Code-shifting is making the news recently which means that the bilingual speaker changes between languages. I wondered if they use it to their advantage i.e. to deliver either a hurtful or loving message in the best way. This led me to wondering if parents used this when nurturing their children. Some languages are known to be romantic and others harsh, so if the bilingual languages are one of each do they deliver the nice compliments and praise etc via the romance language and vice versa? What about teachers do they unknowingly do the same? I knew as a child when I was in the wrong when I was called by my full name in a tone that made it obvious, is the same true of the language used with bilingual children?
I am still wondering but have a better understanding now and it appears my instinctive answer of yes was right according to this news article. To aid your reading I have emboldened the most important points.
Bilingual children learn to switch languages to express emotion
It’s known as ‘code-switching’, and multilingual families do it all the time, apparently. It’s the habit of switching back and forth between languages to suit the emotional situation and what they want to express at any given time.
Now, a new study published in Perspectives on Psychological Science carried out at the University of California is looking at how a multilingual parents’ choice of different languages to express certain emotions affect the way their children understand and regulate their own emotions.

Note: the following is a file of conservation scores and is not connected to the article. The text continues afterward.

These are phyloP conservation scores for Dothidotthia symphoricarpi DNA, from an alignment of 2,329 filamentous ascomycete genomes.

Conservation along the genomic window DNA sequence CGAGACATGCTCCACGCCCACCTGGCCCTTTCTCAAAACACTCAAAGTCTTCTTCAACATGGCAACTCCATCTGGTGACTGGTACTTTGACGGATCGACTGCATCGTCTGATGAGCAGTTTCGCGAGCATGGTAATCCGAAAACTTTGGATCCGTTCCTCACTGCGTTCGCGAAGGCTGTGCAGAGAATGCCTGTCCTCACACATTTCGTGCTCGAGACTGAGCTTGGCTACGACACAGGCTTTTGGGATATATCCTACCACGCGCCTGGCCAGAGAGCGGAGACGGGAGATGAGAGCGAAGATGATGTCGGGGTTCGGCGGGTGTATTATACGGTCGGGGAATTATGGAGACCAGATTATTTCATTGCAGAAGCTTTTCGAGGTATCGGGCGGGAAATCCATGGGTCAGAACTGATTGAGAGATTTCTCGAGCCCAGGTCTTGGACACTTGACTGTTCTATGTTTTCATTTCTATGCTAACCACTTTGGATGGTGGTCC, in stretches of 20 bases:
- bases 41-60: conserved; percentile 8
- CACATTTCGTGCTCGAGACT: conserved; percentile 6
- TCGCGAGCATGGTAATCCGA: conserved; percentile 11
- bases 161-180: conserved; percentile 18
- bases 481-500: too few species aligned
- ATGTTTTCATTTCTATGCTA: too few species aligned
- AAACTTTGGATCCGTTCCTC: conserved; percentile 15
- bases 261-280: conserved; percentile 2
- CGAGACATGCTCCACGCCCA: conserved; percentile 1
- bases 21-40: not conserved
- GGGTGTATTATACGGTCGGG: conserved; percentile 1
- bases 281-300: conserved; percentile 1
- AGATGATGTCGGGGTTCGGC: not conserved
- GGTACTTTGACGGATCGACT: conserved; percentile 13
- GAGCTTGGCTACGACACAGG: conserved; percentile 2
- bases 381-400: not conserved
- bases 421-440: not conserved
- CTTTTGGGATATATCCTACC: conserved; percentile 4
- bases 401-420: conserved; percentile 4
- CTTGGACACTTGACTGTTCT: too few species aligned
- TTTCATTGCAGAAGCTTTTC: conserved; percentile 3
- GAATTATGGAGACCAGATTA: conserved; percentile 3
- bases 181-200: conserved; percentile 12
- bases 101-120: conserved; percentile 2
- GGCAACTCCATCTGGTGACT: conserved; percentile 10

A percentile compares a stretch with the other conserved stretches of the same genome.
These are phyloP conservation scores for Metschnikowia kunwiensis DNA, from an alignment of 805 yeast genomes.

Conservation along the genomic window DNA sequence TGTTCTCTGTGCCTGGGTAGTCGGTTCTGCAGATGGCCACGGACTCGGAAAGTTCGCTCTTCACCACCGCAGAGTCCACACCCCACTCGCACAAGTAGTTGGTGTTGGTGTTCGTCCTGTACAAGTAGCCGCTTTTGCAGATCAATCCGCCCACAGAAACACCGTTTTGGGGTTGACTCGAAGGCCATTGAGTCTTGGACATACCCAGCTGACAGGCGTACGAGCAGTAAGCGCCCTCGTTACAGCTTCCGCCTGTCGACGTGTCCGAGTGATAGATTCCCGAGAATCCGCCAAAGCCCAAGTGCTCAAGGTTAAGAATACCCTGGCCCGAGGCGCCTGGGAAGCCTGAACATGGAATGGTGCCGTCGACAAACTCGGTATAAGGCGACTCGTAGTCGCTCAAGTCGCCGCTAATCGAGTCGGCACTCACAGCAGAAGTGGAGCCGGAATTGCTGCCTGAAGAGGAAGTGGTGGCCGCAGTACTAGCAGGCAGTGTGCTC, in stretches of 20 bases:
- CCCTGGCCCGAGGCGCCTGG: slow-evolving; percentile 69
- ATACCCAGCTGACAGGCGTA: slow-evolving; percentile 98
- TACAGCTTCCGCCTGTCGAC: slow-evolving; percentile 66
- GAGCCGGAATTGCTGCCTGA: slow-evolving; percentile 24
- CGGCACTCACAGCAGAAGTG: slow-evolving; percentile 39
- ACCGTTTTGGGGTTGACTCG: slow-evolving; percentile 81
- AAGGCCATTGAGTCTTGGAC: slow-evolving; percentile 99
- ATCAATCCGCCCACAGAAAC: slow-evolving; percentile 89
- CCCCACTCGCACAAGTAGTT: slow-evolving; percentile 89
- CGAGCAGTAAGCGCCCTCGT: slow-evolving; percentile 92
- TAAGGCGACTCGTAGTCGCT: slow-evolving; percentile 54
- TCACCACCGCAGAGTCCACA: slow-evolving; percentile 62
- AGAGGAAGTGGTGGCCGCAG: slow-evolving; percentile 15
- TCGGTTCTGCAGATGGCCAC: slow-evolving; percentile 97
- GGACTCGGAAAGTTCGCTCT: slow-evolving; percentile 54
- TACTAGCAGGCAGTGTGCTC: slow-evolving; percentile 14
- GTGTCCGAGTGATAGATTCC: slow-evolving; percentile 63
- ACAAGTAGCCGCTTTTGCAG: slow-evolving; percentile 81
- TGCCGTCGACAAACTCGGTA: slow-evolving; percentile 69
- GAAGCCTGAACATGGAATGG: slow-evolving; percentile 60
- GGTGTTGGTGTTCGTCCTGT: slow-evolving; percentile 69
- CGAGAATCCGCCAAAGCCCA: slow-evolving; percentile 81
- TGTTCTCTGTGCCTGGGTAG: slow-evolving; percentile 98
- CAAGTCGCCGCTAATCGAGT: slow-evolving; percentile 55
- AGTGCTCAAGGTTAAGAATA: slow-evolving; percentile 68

According to ScienceDaily, language plays a key role in emotion because it allows the speaker to articulate, conceal or discuss feelings. Now it seems that bilingual parents choose a specific language to convey emotion because they feel that language is culturally better equipped to express the particular emotion.
For example, a native Finnish speaker may use English to tell her children she loves them because Finnish is not typically an emotional language.
This means that children learn to associate certain emotional states with a particular language and, in turn, the choice of language then influences how they experience emotion.
For example, children may switch to a less emotional language in order to decrease negative arousal.
The researchers hope the implications of emotion-related language switching can be used to explore marital interactions, therapy and work with immigrant families.